Macrophages are essential to maintaining lung homoeostasis and recent work has demonstrated that influenza-infected lung macrophages downregulate their expression of the scavenger receptor CD36. This receptor has also been shown to be involved in phagocytosis of Streptococcus pneumoniae, a primary agent associated with pneumonia secondary to viral infection. The aim of this study was to investigate the role of CD36 in the effects of viral infection on macrophage phagocytic function. Human monocyte-derived macrophages (MDM) were exposed to H3N2 X31 influenza virus, M37 respiratory syncytial virus (RSV) or UV-irradiated virus...
2016: PloS One
Janine M Duke, Sean M Randall, Mark W Fear, James H Boyd, Suzanne Rea, Fiona M Wood
BACKGROUND AND OBJECTIVE: The systemic responses triggered by burns and resuscitative measures may cause pulmonary damage and edema in the acute phase. These effects may occur in the absence of inhalation injury. Currently, there is a paucity of data on the recovery of the respiratory system postburn. This study aimed to examine 10-year hospital service use for respiratory morbidity in children with cutaneous burns and no smoke inhalation injury. METHODS: A population-based longitudinal study with 10-year follow-up using linked hospital and death from Western Australia for children <5 years when hospitalized for a first burn injury (n = 5290) between 1980 and 2012 and a frequency matched noninjury comparison cohort, randomly selected from Western Australia's birth registrations (n = 27 061)...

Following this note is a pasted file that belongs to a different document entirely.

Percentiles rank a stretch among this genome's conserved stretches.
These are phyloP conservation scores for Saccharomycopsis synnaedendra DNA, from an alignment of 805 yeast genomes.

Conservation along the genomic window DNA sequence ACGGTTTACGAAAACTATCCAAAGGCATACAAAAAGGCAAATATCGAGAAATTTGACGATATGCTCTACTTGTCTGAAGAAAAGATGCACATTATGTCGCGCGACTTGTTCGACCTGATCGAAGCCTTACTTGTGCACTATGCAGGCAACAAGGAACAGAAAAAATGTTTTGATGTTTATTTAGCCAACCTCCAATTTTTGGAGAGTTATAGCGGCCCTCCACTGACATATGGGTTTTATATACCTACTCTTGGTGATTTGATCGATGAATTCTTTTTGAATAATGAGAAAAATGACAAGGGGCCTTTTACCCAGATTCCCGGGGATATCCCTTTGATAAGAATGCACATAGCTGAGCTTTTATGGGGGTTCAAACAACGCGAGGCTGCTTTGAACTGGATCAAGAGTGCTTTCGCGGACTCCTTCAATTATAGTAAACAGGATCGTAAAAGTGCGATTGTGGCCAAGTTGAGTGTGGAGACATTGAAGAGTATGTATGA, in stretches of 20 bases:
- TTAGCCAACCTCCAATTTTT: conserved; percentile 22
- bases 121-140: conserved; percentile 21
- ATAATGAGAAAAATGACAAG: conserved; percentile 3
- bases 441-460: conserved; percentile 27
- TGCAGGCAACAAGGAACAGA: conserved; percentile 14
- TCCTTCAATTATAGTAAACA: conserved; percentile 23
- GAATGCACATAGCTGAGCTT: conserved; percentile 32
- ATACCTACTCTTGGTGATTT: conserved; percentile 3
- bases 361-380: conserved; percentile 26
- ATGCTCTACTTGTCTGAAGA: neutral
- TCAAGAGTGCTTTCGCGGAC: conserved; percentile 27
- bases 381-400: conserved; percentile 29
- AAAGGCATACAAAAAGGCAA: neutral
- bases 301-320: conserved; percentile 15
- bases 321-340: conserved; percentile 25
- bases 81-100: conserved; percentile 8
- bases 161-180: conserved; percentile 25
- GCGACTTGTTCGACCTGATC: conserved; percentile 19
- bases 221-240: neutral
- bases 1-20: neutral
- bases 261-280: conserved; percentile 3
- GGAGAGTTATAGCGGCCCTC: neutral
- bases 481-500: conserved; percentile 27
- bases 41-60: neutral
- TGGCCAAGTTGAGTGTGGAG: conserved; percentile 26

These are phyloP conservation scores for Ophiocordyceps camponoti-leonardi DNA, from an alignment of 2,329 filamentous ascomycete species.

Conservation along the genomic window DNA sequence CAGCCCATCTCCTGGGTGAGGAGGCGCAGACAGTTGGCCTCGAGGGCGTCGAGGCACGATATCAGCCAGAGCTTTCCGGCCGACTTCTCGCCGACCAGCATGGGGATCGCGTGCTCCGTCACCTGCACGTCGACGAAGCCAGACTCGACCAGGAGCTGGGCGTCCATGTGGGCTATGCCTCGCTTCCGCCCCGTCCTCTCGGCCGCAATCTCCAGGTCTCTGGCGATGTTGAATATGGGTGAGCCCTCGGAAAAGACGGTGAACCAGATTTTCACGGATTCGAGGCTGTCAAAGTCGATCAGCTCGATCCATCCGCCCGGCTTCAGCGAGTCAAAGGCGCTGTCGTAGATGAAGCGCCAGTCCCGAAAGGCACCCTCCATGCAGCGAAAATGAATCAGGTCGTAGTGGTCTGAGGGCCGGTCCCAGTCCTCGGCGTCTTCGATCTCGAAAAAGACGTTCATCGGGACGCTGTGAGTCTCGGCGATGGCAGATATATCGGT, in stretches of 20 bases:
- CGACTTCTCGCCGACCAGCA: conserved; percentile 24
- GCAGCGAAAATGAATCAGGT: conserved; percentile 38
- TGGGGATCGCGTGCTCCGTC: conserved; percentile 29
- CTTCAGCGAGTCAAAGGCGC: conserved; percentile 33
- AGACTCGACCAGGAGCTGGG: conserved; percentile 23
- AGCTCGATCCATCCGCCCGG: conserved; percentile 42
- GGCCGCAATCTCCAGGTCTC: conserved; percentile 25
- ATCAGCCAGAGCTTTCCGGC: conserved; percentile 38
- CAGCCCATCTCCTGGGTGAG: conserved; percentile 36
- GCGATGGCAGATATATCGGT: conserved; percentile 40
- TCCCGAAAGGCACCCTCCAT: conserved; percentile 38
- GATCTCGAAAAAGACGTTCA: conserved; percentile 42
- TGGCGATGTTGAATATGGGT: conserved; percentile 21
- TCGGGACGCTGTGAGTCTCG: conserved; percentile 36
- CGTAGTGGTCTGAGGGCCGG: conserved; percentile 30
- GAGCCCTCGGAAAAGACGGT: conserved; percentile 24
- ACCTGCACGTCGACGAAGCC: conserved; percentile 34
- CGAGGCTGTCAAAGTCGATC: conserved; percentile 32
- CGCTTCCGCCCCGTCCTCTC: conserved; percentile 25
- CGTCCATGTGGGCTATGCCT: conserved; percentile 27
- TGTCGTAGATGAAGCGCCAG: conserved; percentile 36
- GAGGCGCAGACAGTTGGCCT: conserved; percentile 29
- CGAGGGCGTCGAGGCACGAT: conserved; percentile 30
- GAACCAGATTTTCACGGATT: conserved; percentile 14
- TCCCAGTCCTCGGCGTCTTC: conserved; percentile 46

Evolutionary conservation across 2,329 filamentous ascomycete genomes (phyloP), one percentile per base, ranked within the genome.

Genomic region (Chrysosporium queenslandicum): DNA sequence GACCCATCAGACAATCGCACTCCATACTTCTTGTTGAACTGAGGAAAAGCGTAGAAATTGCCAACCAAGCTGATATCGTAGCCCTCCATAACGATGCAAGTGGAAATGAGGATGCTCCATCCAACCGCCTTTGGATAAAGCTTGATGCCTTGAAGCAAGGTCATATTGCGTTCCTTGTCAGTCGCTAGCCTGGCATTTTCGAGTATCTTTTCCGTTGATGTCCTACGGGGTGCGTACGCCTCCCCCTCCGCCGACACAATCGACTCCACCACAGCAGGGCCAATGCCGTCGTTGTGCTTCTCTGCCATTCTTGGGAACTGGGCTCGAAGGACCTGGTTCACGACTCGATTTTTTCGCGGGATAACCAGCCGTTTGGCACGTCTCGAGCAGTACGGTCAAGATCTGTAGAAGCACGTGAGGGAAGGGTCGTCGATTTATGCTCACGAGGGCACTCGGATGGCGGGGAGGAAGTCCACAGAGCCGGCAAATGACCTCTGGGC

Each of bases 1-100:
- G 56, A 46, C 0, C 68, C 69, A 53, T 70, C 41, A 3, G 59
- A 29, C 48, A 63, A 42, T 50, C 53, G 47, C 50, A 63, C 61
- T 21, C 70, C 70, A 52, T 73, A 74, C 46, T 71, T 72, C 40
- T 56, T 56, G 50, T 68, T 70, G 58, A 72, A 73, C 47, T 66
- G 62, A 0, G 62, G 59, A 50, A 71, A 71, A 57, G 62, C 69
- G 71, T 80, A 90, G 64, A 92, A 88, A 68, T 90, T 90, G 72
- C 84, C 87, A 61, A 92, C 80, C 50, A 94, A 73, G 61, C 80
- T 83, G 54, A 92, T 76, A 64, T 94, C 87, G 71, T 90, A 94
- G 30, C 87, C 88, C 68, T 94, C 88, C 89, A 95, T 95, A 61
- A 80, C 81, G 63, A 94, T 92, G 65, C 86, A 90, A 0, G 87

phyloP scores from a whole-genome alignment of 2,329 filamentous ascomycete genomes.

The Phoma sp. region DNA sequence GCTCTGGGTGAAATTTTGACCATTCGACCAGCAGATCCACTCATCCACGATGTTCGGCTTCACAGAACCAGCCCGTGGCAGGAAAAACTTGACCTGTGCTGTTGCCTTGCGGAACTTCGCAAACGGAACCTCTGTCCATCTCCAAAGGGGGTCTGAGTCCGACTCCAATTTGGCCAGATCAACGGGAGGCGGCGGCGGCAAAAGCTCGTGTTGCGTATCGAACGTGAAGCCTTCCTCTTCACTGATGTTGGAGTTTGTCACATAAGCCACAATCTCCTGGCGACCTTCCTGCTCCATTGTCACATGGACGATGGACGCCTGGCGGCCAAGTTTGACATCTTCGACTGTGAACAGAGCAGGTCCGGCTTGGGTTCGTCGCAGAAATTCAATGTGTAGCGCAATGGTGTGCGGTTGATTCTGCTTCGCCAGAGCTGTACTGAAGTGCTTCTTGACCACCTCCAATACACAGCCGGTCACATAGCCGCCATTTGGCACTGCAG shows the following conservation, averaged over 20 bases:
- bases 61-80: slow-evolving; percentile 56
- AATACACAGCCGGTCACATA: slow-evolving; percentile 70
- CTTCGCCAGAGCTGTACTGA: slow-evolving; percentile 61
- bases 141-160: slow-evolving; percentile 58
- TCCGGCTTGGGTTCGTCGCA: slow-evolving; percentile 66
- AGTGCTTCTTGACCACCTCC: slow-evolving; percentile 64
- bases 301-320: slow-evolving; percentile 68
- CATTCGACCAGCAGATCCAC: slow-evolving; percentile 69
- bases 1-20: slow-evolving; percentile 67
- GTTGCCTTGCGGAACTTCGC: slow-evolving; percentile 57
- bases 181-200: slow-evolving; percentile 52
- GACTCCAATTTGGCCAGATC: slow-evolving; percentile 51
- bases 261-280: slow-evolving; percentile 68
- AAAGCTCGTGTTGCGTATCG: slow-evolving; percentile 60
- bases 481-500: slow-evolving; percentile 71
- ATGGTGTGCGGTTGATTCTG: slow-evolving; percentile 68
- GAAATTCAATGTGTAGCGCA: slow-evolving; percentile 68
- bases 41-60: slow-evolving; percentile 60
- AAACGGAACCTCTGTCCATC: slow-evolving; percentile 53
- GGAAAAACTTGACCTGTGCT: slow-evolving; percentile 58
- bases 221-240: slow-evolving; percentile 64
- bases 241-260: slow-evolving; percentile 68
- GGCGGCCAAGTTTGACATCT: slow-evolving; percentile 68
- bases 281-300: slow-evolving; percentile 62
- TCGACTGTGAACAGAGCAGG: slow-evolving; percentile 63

September 23, 2016: Pediatrics
Wen Ting Siow, Evelyn Siew-Chuan Koay, Chun Kiat Lee, Hong Kai Lee, Venetia Ong, Wang Jee Ngerng, Hui Fang Lim, Adeline Tan, Julian Wei-Tze Tang, Jason Phua
BACKGROUND: Pathogens are often not identified in severe community-acquired pneumonia (CAP), and the few studies using polymerase chain reaction (PCR) techniques for virus detection are from temperate countries. OBJECTIVE: This study assesses if PCR amplification improves virus and bacteria detection, and if viral infection contributes to mortality in severe CAP in a tropical setting, where respiratory pathogens have less well-defined seasonality. METHODS: In this cohort study of patients with severe CAP in an intensive care unit, endotracheal aspirates for intubated patients and nasopharyngeal swabs for non-intubated patients were sent for PCR amplification for respiratory viruses...
September 21, 2016: Respiration; International Review of Thoracic Diseases
S M Matha, S N Rahiman, B G Gelbart, T D Duke
To determine utility of procalcitonin (PCT) for the prediction of bacterial infection in critically ill children, we analysed the relationship between serum PCT, cultures and other laboratory markers of bacterial sepsis or viral infection in a tertiary paediatric intensive care unit (PICU). The outcome measures were levels of PCT in proven bacteraemia, pneumonia and viral respiratory infection; and comparison of PCT to immature to total neutrophil ratio (ITR) in prediction of bacteraemia. In 420 children with suspected sepsis, 1,226 serum PCT levels were analysed...
September 2016: Anaesthesia and Intensive Care